In the last half-decade, one of my best friends broke up with me.
Nothing bad happened, per-say. It was a slow fizzle-out, exactly like a relationship long past its sell-by date. Looking back over the messages, you could even say that I’d been ghosted. For every “been thinking about you recently, bro” and “guessing you’re busy and that’s why you haven’t replied, hope you’re cool”, there were short answers, months of radio silence, non-contact.
Dan and I had known each other for years, so the lack of interaction was strange. We’d been on holidays together and had the kind of bonding experiences I remain resolute in not telling anyone about to this day. I knew his parents and he knew mine. In short, we were always there for each other
The family part was important. When I was growing up, my parents were separated, our finances were messy and we moved around a fair bit. So, someone like Dan seemed to be a secure presence in an otherwise insecure life. Our friendship wasn't like those of my other male mates, who bonded over Call of Duty and banter. We connected on a deeper level.
During university, I went through a tough break-up and Dan helped me get back on my feet. Dragging me out of my self-imposed, black-out curtain bedroom lair, we’d stay up through the night, just chatting about our lives. There were other friends in the house we shared but this was special. Daily, we had our private time together, where we smoked weed and listened to music, then ventured onto more substantial things: how we were feeling, what is life, all the important stuff you generally read of men not talking to each other about, though we were.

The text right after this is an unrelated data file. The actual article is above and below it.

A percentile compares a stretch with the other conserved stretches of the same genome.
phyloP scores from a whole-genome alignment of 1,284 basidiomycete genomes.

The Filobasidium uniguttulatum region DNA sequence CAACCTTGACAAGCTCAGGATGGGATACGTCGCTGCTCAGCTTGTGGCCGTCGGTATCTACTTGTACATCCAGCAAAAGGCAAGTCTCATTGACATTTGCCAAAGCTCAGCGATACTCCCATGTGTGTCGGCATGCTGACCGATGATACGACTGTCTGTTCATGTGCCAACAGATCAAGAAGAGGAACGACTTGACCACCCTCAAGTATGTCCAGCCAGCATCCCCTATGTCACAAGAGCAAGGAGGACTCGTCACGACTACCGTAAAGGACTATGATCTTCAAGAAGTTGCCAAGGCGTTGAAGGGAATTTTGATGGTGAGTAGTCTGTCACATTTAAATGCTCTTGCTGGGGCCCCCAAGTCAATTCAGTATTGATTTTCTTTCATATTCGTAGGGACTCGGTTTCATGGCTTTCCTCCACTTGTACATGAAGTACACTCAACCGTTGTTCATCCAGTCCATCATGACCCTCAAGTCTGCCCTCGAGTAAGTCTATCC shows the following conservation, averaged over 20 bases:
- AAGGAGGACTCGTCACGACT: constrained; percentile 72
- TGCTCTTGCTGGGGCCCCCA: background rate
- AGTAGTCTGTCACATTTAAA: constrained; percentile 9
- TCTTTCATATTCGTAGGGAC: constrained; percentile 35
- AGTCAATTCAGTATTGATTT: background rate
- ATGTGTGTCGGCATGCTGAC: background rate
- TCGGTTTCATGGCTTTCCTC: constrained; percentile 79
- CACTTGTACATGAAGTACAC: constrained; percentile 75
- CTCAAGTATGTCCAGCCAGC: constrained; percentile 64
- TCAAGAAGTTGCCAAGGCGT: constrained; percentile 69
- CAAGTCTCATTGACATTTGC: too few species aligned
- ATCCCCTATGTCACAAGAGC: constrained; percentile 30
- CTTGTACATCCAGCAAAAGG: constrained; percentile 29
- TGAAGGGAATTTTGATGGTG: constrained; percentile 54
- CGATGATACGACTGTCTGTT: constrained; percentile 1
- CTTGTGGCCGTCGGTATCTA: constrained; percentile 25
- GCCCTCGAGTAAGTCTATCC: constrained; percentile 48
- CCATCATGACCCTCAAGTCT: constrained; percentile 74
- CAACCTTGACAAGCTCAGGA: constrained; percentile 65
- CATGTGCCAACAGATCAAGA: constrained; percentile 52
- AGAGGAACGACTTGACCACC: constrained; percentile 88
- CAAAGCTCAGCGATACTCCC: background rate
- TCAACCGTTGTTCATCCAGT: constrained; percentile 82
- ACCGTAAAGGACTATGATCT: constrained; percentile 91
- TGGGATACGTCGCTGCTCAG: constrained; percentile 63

When Dan and I eventually 'split up', the experience wasn’t dissimilar to coming out of a relationship. The gnawing in your stomach when you realise someone you loved so dearly is no longer in your life – that was there. So, too, were the sharp and soft emotional pangs, building into a hollow, encroaching sadness that came to define and dampen each day. Why had this happened?
Our break-up wasn’t sudden, either. This was a protracted decoupling from one another. With each un-replied message and cancelled meet-up, I started to feel like a crazy ex-boyfriend. Again: what had gone wrong? To this day, I’m still not entirely sure, and it fills me with a very deep, distinct sadness. Loving and losing someone really hollows out your soul, sapping it of life.
We talk a lot about the psychological impact of ghosting – how it causes feelings of ostracism and rejection. So, as I get older, I wonder how my experience with Dan will affect me as I move into later stages of adulthood. It’s been well noted how terrible people in their mid- to late-twenties are at making friends, and this is especially true of men – we’re too reserved in the wrong places.
I haven’t always been a socially anxious person. There are events that have led me to where I am in life – some late-teenage trauma here; a sprinkling of early-twenties fuck-ups there. And my friendship with Dan, I think, has been one roadblock to getting close with new people in life. Like failed romantic relationships, there’s a tendency for these things to sit with you, informing future interactions.
And then I realise that thinking this way is all bullshit. At least parts of it, anyway. My friendship with Dan was one interaction with one person out of many interactions I’m likely to have with many different types of people throughout my life. Being ghosted on by someone who I really cared for, who had my back as much as I had theirs, really sucks.
But you know what would suck more? Letting a question I can never answer come to define my entire existence. Maybe you have your own thing spinning around your head – someone leaving your messages on 'read.' If you do, I hope you get to let go.
This article originally appeared on VICE UK.